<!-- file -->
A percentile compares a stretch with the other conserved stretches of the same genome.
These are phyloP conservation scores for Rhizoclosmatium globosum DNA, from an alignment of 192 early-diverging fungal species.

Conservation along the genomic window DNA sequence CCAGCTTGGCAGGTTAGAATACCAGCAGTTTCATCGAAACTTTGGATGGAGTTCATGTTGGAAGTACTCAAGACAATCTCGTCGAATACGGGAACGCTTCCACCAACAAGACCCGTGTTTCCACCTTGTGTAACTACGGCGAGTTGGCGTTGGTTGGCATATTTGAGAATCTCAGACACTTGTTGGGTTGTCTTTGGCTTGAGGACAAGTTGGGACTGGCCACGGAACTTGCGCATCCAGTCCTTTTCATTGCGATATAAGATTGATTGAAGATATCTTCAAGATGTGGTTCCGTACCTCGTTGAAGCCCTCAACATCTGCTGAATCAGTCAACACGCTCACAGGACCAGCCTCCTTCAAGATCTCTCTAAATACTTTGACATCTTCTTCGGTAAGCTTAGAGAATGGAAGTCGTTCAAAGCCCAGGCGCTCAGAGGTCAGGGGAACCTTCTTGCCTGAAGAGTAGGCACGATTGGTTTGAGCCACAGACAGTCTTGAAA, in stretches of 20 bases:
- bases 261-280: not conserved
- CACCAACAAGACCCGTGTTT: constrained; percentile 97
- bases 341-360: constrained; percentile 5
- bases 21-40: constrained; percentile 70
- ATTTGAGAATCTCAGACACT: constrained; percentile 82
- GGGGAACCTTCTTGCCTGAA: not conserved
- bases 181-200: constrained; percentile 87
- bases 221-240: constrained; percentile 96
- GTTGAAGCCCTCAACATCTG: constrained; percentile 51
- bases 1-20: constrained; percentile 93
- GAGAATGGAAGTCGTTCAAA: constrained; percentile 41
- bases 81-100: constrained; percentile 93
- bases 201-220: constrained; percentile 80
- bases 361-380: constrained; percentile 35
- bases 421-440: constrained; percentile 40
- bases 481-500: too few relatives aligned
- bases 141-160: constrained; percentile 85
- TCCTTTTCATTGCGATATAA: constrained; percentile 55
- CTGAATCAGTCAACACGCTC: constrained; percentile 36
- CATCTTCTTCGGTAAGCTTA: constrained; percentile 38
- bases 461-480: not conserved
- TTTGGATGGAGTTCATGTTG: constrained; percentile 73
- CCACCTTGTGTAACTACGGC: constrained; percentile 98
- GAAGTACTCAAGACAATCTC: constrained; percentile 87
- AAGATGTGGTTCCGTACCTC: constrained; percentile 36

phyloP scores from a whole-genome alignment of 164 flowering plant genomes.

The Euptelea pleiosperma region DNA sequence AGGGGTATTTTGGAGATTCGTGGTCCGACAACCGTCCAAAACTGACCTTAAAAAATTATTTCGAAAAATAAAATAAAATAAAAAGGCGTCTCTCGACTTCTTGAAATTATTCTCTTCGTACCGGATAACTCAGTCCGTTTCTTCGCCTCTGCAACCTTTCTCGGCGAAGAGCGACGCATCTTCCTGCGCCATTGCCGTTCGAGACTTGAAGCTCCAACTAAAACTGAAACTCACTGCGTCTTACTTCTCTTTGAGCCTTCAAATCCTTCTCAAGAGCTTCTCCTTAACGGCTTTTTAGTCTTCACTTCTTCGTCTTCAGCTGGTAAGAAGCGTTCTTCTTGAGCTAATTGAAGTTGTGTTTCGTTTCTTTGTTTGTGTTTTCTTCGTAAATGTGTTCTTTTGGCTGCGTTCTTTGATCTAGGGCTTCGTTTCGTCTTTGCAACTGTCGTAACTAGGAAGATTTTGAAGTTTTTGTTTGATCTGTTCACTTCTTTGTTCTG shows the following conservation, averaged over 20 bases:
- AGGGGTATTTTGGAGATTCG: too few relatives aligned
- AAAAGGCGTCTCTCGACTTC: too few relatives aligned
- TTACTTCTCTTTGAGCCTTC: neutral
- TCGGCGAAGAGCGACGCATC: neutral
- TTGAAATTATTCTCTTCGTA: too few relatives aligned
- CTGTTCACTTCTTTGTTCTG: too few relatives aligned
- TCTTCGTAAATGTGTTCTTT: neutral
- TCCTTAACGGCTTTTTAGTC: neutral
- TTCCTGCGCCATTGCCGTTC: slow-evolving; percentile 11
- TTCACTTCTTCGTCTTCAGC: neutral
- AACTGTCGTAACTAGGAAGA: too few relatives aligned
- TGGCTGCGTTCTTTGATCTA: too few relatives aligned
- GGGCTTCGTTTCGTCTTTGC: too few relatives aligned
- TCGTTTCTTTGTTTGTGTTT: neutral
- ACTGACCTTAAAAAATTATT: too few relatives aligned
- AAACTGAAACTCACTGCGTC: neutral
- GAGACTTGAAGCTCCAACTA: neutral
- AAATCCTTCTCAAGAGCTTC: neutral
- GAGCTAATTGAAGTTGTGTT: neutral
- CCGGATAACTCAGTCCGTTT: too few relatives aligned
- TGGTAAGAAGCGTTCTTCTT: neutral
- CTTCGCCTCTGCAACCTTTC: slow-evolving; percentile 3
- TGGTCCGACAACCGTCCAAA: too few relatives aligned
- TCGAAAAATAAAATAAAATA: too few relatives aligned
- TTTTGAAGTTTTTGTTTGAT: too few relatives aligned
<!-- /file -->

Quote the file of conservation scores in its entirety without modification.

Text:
A percentile compares a stretch with the other conserved stretches of the same genome.
These are phyloP conservation scores for Rhizoclosmatium globosum DNA, from an alignment of 192 early-diverging fungal species.

Conservation along the genomic window DNA sequence CCAGCTTGGCAGGTTAGAATACCAGCAGTTTCATCGAAACTTTGGATGGAGTTCATGTTGGAAGTACTCAAGACAATCTCGTCGAATACGGGAACGCTTCCACCAACAAGACCCGTGTTTCCACCTTGTGTAACTACGGCGAGTTGGCGTTGGTTGGCATATTTGAGAATCTCAGACACTTGTTGGGTTGTCTTTGGCTTGAGGACAAGTTGGGACTGGCCACGGAACTTGCGCATCCAGTCCTTTTCATTGCGATATAAGATTGATTGAAGATATCTTCAAGATGTGGTTCCGTACCTCGTTGAAGCCCTCAACATCTGCTGAATCAGTCAACACGCTCACAGGACCAGCCTCCTTCAAGATCTCTCTAAATACTTTGACATCTTCTTCGGTAAGCTTAGAGAATGGAAGTCGTTCAAAGCCCAGGCGCTCAGAGGTCAGGGGAACCTTCTTGCCTGAAGAGTAGGCACGATTGGTTTGAGCCACAGACAGTCTTGAAA, in stretches of 20 bases:
- bases 261-280: not conserved
- CACCAACAAGACCCGTGTTT: constrained; percentile 97
- bases 341-360: constrained; percentile 5
- bases 21-40: constrained; percentile 70
- ATTTGAGAATCTCAGACACT: constrained; percentile 82
- GGGGAACCTTCTTGCCTGAA: not conserved
- bases 181-200: constrained; percentile 87
- bases 221-240: constrained; percentile 96
- GTTGAAGCCCTCAACATCTG: constrained; percentile 51
- bases 1-20: constrained; percentile 93
- GAGAATGGAAGTCGTTCAAA: constrained; percentile 41
- bases 81-100: constrained; percentile 93
- bases 201-220: constrained; percentile 80
- bases 361-380: constrained; percentile 35
- bases 421-440: constrained; percentile 40
- bases 481-500: too few relatives aligned
- bases 141-160: constrained; percentile 85
- TCCTTTTCATTGCGATATAA: constrained; percentile 55
- CTGAATCAGTCAACACGCTC: constrained; percentile 36
- CATCTTCTTCGGTAAGCTTA: constrained; percentile 38
- bases 461-480: not conserved
- TTTGGATGGAGTTCATGTTG: constrained; percentile 73
- CCACCTTGTGTAACTACGGC: constrained; percentile 98
- GAAGTACTCAAGACAATCTC: constrained; percentile 87
- AAGATGTGGTTCCGTACCTC: constrained; percentile 36

phyloP scores from a whole-genome alignment of 164 flowering plant genomes.

The Euptelea pleiosperma region DNA sequence AGGGGTATTTTGGAGATTCGTGGTCCGACAACCGTCCAAAACTGACCTTAAAAAATTATTTCGAAAAATAAAATAAAATAAAAAGGCGTCTCTCGACTTCTTGAAATTATTCTCTTCGTACCGGATAACTCAGTCCGTTTCTTCGCCTCTGCAACCTTTCTCGGCGAAGAGCGACGCATCTTCCTGCGCCATTGCCGTTCGAGACTTGAAGCTCCAACTAAAACTGAAACTCACTGCGTCTTACTTCTCTTTGAGCCTTCAAATCCTTCTCAAGAGCTTCTCCTTAACGGCTTTTTAGTCTTCACTTCTTCGTCTTCAGCTGGTAAGAAGCGTTCTTCTTGAGCTAATTGAAGTTGTGTTTCGTTTCTTTGTTTGTGTTTTCTTCGTAAATGTGTTCTTTTGGCTGCGTTCTTTGATCTAGGGCTTCGTTTCGTCTTTGCAACTGTCGTAACTAGGAAGATTTTGAAGTTTTTGTTTGATCTGTTCACTTCTTTGTTCTG shows the following conservation, averaged over 20 bases:
- AGGGGTATTTTGGAGATTCG: too few relatives aligned
- AAAAGGCGTCTCTCGACTTC: too few relatives aligned
- TTACTTCTCTTTGAGCCTTC: neutral
- TCGGCGAAGAGCGACGCATC: neutral
- TTGAAATTATTCTCTTCGTA: too few relatives aligned
- CTGTTCACTTCTTTGTTCTG: too few relatives aligned
- TCTTCGTAAATGTGTTCTTT: neutral
- TCCTTAACGGCTTTTTAGTC: neutral
- TTCCTGCGCCATTGCCGTTC: slow-evolving; percentile 11
- TTCACTTCTTCGTCTTCAGC: neutral
- AACTGTCGTAACTAGGAAGA: too few relatives aligned
- TGGCTGCGTTCTTTGATCTA: too few relatives aligned
- GGGCTTCGTTTCGTCTTTGC: too few relatives aligned
- TCGTTTCTTTGTTTGTGTTT: neutral
- ACTGACCTTAAAAAATTATT: too few relatives aligned
- AAACTGAAACTCACTGCGTC: neutral
- GAGACTTGAAGCTCCAACTA: neutral
- AAATCCTTCTCAAGAGCTTC: neutral
- GAGCTAATTGAAGTTGTGTT: neutral
- CCGGATAACTCAGTCCGTTT: too few relatives aligned
- TGGTAAGAAGCGTTCTTCTT: neutral
- CTTCGCCTCTGCAACCTTTC: slow-evolving; percentile 3
- TGGTCCGACAACCGTCCAAA: too few relatives aligned
- TCGAAAAATAAAATAAAATA: too few relatives aligned
- TTTTGAAGTTTTTGTTTGAT: too few relatives aligned